- Kneading – When you find a tight area, roll back and forth over that area, kneading the tissue until the tension releases or subsides. Remember to breath slow and deep.
- Complete a specific technique for about 1-2 minutes each side and avoid bouncing.
- Maintain proper posture and contract your abdominals to help stabilize your low back while rolling.
- These techniques can be done 1-2 times daily and can be done before or after a workout.
Here are my favorite Myofascial Release Techniques:
Oct, 6, 2014
During the last 2 months, we’ve discussed general running guidelines to help you design a running program to prepare you for the local, popular runs including the Girlfriends Run for a Cure that will have thousands of runners and walkers participating from around the Northwest in the next few weeks.
Last week, we reviewed the importance of running technique and discussed how muscle tightness can affect your running mechanics. So this week and next, we will focus on various mobility and release techniques to keep you running strong and injury free. Today, I’m going to start with wall stretching which is a very relaxing way to release and since most runners are super tight to begin with, they are more likely to do it since it’s not so painful!
Complete the following stretching program after each run or workout. Hold each stretch for at least 30 seconds – ideally longer. And remember, hold each stretch to the point of tension – not pain!
Hamstring on the wall: Lie on your back with your hips close to the wall and your legs positioned straight up against the wall. To make the stretch less intense, move your hips a few inches away from the wall. To make the stretch more intense, keep your hips positioned right up against the wall and wrap a towel around your feet and lightly pull your legs a few inches away from the wall. Feel your stretch in the muscles at the back of your upper leg. Hold this stretch for as long as you feel comfortable – minimum 30 seconds each leg and ideally longer. Try to relax and breathe in to the stretch. Feel free to read a magazine or watch T.V. while holding this stretch. This is a great stretch to do after a run because it assists in the recovery process as blood is flushed from the legs back to the heart.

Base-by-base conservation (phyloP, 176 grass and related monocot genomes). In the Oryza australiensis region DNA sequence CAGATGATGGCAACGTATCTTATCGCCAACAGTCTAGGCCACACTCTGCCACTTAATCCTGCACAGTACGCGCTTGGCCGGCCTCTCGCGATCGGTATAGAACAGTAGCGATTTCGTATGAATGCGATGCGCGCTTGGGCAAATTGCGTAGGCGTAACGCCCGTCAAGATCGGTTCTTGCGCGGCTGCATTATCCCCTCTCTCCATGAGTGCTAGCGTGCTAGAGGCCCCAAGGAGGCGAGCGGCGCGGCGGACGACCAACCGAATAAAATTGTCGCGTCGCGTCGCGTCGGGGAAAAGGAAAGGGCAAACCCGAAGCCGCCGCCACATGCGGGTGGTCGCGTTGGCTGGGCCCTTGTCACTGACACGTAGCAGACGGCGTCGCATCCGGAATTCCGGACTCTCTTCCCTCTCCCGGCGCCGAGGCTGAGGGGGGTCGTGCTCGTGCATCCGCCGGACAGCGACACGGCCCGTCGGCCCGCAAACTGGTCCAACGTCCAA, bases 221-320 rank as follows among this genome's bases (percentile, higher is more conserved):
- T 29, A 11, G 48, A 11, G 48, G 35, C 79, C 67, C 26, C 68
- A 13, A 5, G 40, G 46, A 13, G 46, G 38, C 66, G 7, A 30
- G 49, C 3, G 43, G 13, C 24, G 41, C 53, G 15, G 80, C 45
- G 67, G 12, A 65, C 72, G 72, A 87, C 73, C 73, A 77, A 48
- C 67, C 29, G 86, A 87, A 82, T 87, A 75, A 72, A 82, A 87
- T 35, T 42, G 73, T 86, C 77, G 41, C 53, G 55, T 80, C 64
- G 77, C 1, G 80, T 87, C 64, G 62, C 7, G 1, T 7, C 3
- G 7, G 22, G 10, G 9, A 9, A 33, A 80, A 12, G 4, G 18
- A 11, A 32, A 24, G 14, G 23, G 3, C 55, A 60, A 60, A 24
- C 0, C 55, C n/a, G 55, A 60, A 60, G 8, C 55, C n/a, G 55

Posted in Running, stretching
Sep, 29, 2014
During the last 7 columns we’ve discussed general running guidelines to help you design a program to prepare you for the local, popular runs, the Portland Marathon and the Girlfriends Run for a Cure that will have thousands of runners and walkers participating from around the Northwest in the next few weeks.
For today’s portion of running program, I wanted to focus on running technique. It seems easy enough, doesn’t it? Right leg, left leg, right leg….I remember asking a Canadian National Running Coach about the best way to improve my client’s running technique and his response was “the best way to improve someone’s running technique is to run!” And there is some truth to this for sure. The more you run, the fitter you become and the easier it is for your body to find the most efficient running forms.
With that said, there actually is a science to running correctly to minimize injuries and maximize performance.
Here are some tips to help you fine-tune your running technique.
Keep in mind, don’t make any dramatic changes to your running stride too quickly which can lead to injury. Gradually adjust one thing at a time.
Most people run with too low of a cadence which puts extra strain on your body and the longer your foot stays in contact with the ground, the greater the energy required to propel it forward. Do not focus on lengthening your stride but rather go for shorter, quicker strides. Focus on achieving a cadence of 90 strides per leg per minute (180 foot strikes per minute). The easiest way to measure this is to count how many times your feet strike in 15 seconds and then multiply by 4. You can also use a metronome or fast paced music to help you get comfortable with how fast your leg speed should be.
Sep, 23, 2014